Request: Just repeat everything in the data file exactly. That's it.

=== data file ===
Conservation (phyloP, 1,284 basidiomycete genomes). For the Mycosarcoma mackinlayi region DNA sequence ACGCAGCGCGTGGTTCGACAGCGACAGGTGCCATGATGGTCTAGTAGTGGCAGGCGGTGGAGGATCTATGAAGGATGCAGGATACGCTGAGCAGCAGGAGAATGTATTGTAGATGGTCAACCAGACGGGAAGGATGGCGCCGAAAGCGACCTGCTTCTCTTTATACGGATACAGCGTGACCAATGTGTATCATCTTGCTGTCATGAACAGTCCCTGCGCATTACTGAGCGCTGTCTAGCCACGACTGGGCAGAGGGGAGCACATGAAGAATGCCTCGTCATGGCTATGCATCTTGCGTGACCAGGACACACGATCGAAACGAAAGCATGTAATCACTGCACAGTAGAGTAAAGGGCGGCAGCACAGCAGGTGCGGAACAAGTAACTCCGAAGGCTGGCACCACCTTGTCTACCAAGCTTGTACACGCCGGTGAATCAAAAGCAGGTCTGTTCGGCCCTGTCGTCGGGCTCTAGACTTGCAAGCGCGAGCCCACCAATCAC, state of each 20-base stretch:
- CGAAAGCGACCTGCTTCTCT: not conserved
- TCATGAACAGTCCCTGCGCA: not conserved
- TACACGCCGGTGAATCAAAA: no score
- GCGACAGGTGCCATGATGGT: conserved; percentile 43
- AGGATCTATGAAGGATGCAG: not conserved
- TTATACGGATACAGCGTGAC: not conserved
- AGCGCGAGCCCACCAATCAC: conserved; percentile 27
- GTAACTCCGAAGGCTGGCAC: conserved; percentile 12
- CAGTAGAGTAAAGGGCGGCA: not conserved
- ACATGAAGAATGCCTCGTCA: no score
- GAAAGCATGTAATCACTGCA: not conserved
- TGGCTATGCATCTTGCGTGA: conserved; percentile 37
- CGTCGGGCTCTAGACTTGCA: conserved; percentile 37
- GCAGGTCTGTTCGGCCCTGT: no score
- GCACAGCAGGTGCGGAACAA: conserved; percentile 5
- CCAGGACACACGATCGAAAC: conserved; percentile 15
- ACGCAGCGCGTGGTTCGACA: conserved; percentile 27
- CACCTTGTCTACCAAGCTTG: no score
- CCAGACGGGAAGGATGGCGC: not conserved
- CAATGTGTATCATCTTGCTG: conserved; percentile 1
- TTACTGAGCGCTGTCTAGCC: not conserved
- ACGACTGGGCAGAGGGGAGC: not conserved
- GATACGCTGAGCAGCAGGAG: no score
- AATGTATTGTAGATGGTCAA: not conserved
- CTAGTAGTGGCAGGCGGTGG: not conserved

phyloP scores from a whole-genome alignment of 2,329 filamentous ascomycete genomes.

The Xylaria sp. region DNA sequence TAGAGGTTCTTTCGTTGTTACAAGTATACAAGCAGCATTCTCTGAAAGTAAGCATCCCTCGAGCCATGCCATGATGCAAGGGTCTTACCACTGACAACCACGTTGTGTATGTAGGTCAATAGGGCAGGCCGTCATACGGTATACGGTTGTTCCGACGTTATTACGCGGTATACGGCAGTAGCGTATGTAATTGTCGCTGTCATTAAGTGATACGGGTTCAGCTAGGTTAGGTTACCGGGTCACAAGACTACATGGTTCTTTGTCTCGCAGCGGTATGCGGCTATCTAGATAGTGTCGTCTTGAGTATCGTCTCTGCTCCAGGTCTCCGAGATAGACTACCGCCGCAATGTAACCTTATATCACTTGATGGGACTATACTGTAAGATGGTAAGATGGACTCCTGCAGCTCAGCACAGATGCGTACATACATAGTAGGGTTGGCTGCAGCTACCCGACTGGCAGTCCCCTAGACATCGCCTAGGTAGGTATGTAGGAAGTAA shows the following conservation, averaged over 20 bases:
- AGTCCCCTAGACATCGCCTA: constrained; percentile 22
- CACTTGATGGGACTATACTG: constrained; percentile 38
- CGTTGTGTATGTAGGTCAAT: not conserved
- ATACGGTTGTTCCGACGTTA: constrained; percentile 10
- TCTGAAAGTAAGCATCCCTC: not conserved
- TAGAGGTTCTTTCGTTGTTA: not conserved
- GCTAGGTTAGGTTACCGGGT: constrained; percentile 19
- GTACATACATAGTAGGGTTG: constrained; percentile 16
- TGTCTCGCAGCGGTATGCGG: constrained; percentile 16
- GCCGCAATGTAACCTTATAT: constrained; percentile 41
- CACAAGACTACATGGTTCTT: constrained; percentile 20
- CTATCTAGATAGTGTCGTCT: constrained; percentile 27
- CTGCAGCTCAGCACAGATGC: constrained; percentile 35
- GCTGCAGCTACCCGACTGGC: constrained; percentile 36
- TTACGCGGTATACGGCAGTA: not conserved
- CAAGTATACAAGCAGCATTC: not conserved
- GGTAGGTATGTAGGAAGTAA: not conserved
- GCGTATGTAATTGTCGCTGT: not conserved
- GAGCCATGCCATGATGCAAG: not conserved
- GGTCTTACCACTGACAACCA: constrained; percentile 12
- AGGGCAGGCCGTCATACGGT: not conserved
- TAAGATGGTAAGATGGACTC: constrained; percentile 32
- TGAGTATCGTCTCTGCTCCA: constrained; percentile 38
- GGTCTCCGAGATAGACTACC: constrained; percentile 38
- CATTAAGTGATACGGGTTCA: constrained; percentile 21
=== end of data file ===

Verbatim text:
Conservation (phyloP, 1,284 basidiomycete genomes). For the Mycosarcoma mackinlayi region DNA sequence ACGCAGCGCGTGGTTCGACAGCGACAGGTGCCATGATGGTCTAGTAGTGGCAGGCGGTGGAGGATCTATGAAGGATGCAGGATACGCTGAGCAGCAGGAGAATGTATTGTAGATGGTCAACCAGACGGGAAGGATGGCGCCGAAAGCGACCTGCTTCTCTTTATACGGATACAGCGTGACCAATGTGTATCATCTTGCTGTCATGAACAGTCCCTGCGCATTACTGAGCGCTGTCTAGCCACGACTGGGCAGAGGGGAGCACATGAAGAATGCCTCGTCATGGCTATGCATCTTGCGTGACCAGGACACACGATCGAAACGAAAGCATGTAATCACTGCACAGTAGAGTAAAGGGCGGCAGCACAGCAGGTGCGGAACAAGTAACTCCGAAGGCTGGCACCACCTTGTCTACCAAGCTTGTACACGCCGGTGAATCAAAAGCAGGTCTGTTCGGCCCTGTCGTCGGGCTCTAGACTTGCAAGCGCGAGCCCACCAATCAC, state of each 20-base stretch:
- CGAAAGCGACCTGCTTCTCT: not conserved
- TCATGAACAGTCCCTGCGCA: not conserved
- TACACGCCGGTGAATCAAAA: no score
- GCGACAGGTGCCATGATGGT: conserved; percentile 43
- AGGATCTATGAAGGATGCAG: not conserved
- TTATACGGATACAGCGTGAC: not conserved
- AGCGCGAGCCCACCAATCAC: conserved; percentile 27
- GTAACTCCGAAGGCTGGCAC: conserved; percentile 12
- CAGTAGAGTAAAGGGCGGCA: not conserved
- ACATGAAGAATGCCTCGTCA: no score
- GAAAGCATGTAATCACTGCA: not conserved
- TGGCTATGCATCTTGCGTGA: conserved; percentile 37
- CGTCGGGCTCTAGACTTGCA: conserved; percentile 37
- GCAGGTCTGTTCGGCCCTGT: no score
- GCACAGCAGGTGCGGAACAA: conserved; percentile 5
- CCAGGACACACGATCGAAAC: conserved; percentile 15
- ACGCAGCGCGTGGTTCGACA: conserved; percentile 27
- CACCTTGTCTACCAAGCTTG: no score
- CCAGACGGGAAGGATGGCGC: not conserved
- CAATGTGTATCATCTTGCTG: conserved; percentile 1
- TTACTGAGCGCTGTCTAGCC: not conserved
- ACGACTGGGCAGAGGGGAGC: not conserved
- GATACGCTGAGCAGCAGGAG: no score
- AATGTATTGTAGATGGTCAA: not conserved
- CTAGTAGTGGCAGGCGGTGG: not conserved

phyloP scores from a whole-genome alignment of 2,329 filamentous ascomycete genomes.

The Xylaria sp. region DNA sequence TAGAGGTTCTTTCGTTGTTACAAGTATACAAGCAGCATTCTCTGAAAGTAAGCATCCCTCGAGCCATGCCATGATGCAAGGGTCTTACCACTGACAACCACGTTGTGTATGTAGGTCAATAGGGCAGGCCGTCATACGGTATACGGTTGTTCCGACGTTATTACGCGGTATACGGCAGTAGCGTATGTAATTGTCGCTGTCATTAAGTGATACGGGTTCAGCTAGGTTAGGTTACCGGGTCACAAGACTACATGGTTCTTTGTCTCGCAGCGGTATGCGGCTATCTAGATAGTGTCGTCTTGAGTATCGTCTCTGCTCCAGGTCTCCGAGATAGACTACCGCCGCAATGTAACCTTATATCACTTGATGGGACTATACTGTAAGATGGTAAGATGGACTCCTGCAGCTCAGCACAGATGCGTACATACATAGTAGGGTTGGCTGCAGCTACCCGACTGGCAGTCCCCTAGACATCGCCTAGGTAGGTATGTAGGAAGTAA shows the following conservation, averaged over 20 bases:
- AGTCCCCTAGACATCGCCTA: constrained; percentile 22
- CACTTGATGGGACTATACTG: constrained; percentile 38
- CGTTGTGTATGTAGGTCAAT: not conserved
- ATACGGTTGTTCCGACGTTA: constrained; percentile 10
- TCTGAAAGTAAGCATCCCTC: not conserved
- TAGAGGTTCTTTCGTTGTTA: not conserved
- GCTAGGTTAGGTTACCGGGT: constrained; percentile 19
- GTACATACATAGTAGGGTTG: constrained; percentile 16
- TGTCTCGCAGCGGTATGCGG: constrained; percentile 16
- GCCGCAATGTAACCTTATAT: constrained; percentile 41
- CACAAGACTACATGGTTCTT: constrained; percentile 20
- CTATCTAGATAGTGTCGTCT: constrained; percentile 27
- CTGCAGCTCAGCACAGATGC: constrained; percentile 35
- GCTGCAGCTACCCGACTGGC: constrained; percentile 36
- TTACGCGGTATACGGCAGTA: not conserved
- CAAGTATACAAGCAGCATTC: not conserved
- GGTAGGTATGTAGGAAGTAA: not conserved
- GCGTATGTAATTGTCGCTGT: not conserved
- GAGCCATGCCATGATGCAAG: not conserved
- GGTCTTACCACTGACAACCA: constrained; percentile 12
- AGGGCAGGCCGTCATACGGT: not conserved
- TAAGATGGTAAGATGGACTC: constrained; percentile 32
- TGAGTATCGTCTCTGCTCCA: constrained; percentile 38
- GGTCTCCGAGATAGACTACC: constrained; percentile 38
- CATTAAGTGATACGGGTTCA: constrained; percentile 21